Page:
The first applicable element is, conducting, or attempting to conduct a transaction through a financial institution. A financial institution essentially means a bank. Transaction entails, making a deposit, withdrawing money, initiating an electronic or wire transfer, exchanging money into foreign currency, or writing a check. Here, the facts state that the Defendant, Torres, would collect money in Mexico and “smuggle” it across the United States border to deposit in a United States bank to then transfer it back to a Mexico bank. It was also said that the evidence shows that Torres made eighteen deposits from July 2015 to July 2017. Because Torres used banks and made deposits he has fulfilled this element. In addition, because Torres made eighteen deposits in one year it shows that he used a finical institution regularly. However, it seems as if almost anyone would fulfill this element because most people use banks to keep their money protected or for their investments. In addition, writing a check could even count for this element, so theoretically everyone could fulfill this requirement. Also, Torres was not making deposits every day, it was more like once every three weeks which does not seem like out of the ordinary. Thus, because Torres used a finical institution the first element is fulfilled.
The second element amount must be five thousand dollars or more in a seven-day span or twenty-five thousand in a thirty-day span. This applies to the certain minimum amount of money; the amount must be equal to, or greater than the requirement, also, it can be multiple transactions, it does not have to be one lump sum. Here, the facts state that the eighteen deposits grand total was about $675,000. Because the requirement is twenty-five thousand in a thirty-day span, this element is fulfilled since there is no way it can be less than the required amount since it is such a large sum of money. The monthly average would be about fifty-six thousand dollars which are over double the requirement according to the law. Thus, the second element required for money laundering would be fulfilled.
The last element the prosecution would have to prove is that the defendant intended to promote criminal activity with the financial transaction, or knew the funds involved in the transaction came from criminal activity. The legal definition of money laundering has specific intent or knowledge as one of its key elements. This means that you are not guilty of money laundering if you unknowingly initiated a banking transaction that turned out to be connected with a crime. Cal. Penal Code. § 186.10. Here, the prosecution would have to show that Torres knew the funds involved in the transaction came from criminal activity. Because there is nothing showing that this is present this is the prosecution’s weakest element. Thus, lack of intent is Torres’s best defense.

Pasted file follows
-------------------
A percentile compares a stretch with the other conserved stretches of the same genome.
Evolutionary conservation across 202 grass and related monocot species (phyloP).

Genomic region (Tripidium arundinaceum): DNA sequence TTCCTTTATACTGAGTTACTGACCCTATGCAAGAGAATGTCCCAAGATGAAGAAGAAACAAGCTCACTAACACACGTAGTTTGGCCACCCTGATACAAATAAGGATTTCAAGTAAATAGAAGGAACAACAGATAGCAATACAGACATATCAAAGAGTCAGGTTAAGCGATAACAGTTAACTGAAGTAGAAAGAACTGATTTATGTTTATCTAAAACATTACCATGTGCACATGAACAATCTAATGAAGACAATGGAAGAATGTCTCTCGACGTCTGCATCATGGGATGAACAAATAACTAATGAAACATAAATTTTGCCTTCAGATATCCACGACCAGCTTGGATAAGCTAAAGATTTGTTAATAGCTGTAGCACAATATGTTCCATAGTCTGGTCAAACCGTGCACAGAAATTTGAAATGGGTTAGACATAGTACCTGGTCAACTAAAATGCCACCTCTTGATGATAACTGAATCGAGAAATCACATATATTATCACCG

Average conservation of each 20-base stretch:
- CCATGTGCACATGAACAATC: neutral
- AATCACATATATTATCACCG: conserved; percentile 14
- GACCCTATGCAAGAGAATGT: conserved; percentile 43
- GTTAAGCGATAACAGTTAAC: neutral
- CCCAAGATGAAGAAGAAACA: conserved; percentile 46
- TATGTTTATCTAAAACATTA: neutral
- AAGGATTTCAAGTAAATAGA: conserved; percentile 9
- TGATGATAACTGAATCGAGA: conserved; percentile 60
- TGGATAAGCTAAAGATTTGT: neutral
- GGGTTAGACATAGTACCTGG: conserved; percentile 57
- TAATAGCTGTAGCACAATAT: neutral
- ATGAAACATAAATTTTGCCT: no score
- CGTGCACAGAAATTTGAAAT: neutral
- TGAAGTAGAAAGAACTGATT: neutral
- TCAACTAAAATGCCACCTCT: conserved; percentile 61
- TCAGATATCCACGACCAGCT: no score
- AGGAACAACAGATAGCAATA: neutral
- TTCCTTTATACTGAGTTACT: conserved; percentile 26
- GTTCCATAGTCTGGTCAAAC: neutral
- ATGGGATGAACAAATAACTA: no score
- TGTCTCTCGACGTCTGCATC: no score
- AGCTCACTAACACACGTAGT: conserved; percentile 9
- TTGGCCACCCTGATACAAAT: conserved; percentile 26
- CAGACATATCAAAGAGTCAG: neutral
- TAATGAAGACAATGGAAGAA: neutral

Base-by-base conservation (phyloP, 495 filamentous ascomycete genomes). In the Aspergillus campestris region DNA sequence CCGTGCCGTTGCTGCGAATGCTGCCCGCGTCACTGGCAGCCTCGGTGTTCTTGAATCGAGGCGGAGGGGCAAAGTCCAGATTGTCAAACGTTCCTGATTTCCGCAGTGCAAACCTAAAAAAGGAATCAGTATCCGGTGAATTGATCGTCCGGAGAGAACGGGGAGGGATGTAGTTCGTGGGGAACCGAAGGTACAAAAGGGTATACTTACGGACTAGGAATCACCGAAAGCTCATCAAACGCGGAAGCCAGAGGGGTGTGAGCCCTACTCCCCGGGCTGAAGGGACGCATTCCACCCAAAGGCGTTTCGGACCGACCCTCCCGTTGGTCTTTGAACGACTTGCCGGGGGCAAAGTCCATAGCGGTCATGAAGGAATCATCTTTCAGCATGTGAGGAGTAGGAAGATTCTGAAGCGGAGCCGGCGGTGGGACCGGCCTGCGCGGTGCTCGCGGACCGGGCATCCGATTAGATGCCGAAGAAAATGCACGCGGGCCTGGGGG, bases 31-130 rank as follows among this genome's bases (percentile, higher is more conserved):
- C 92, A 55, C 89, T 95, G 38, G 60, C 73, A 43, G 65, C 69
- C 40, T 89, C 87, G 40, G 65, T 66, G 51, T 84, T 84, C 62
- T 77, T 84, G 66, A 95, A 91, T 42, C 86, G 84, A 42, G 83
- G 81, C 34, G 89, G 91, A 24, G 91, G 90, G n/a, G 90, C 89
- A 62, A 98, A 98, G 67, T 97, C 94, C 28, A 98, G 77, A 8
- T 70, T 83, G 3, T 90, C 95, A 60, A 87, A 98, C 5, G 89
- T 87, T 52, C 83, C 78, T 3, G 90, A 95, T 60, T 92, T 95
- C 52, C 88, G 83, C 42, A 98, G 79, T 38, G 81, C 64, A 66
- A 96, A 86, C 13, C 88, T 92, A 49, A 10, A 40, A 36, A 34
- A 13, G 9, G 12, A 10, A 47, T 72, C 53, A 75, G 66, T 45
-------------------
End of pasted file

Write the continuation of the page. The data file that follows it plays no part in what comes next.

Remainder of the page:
An applicable defense to money laundering would state that Torres did not intend to promote or support crime activity or using the money for these transactions that originally came from criminal activity. This very possible because he has a high position in a company that deals with a lot of money daily. In addition, it is possible that Torres does not know exactly where the money is coming from because he is not the owner of the company or necessarily involved with that aspect of the company. If the drug trafficking allegations are true. It would seem very reasonable that a person in his position just signs off on checks as they come across his table. If we looked at the outside circumstances it was said that Torres comes from a prominent Tijuana family and has no criminal history at 37 years old. It would seem odd for a man with an affluent background and no criminal history to be laundering money that stems from drug smuggling. Thus, Torres’s lack of intent to promote criminal activity is a relevant defense, which would not fulfill the third element.
The penalty one faces for money laundering is more diverse sentence than most crimes, because it is what known as a “wobbler.” This means that the crime can be considered a misdemeanor or felony. If money laundering is charged as a misdemeanor, the potential penalties include; up to one year in county jail; and/or a fine of up to one thousand dollars. However, a felony sentence can result of four years in state prison, and a $250,000 fine or twice the money laundered but not exceeding $500,000. Cal. Penal Code. § 186.10. (c). In Torres’s situation, he is charged with ten counts money laundering. This would be the felony charge.
Thus, money laundering has three applicable elements and Torres’s best defense would be his lack of intent.
If you have questions regarding white-collar criminal charges in San Diego County, please feel free to contact San Diego Criminal Defense Lawyer Vik Monder at 619-405-0063 or visit San Diego Criminal Defense Attorney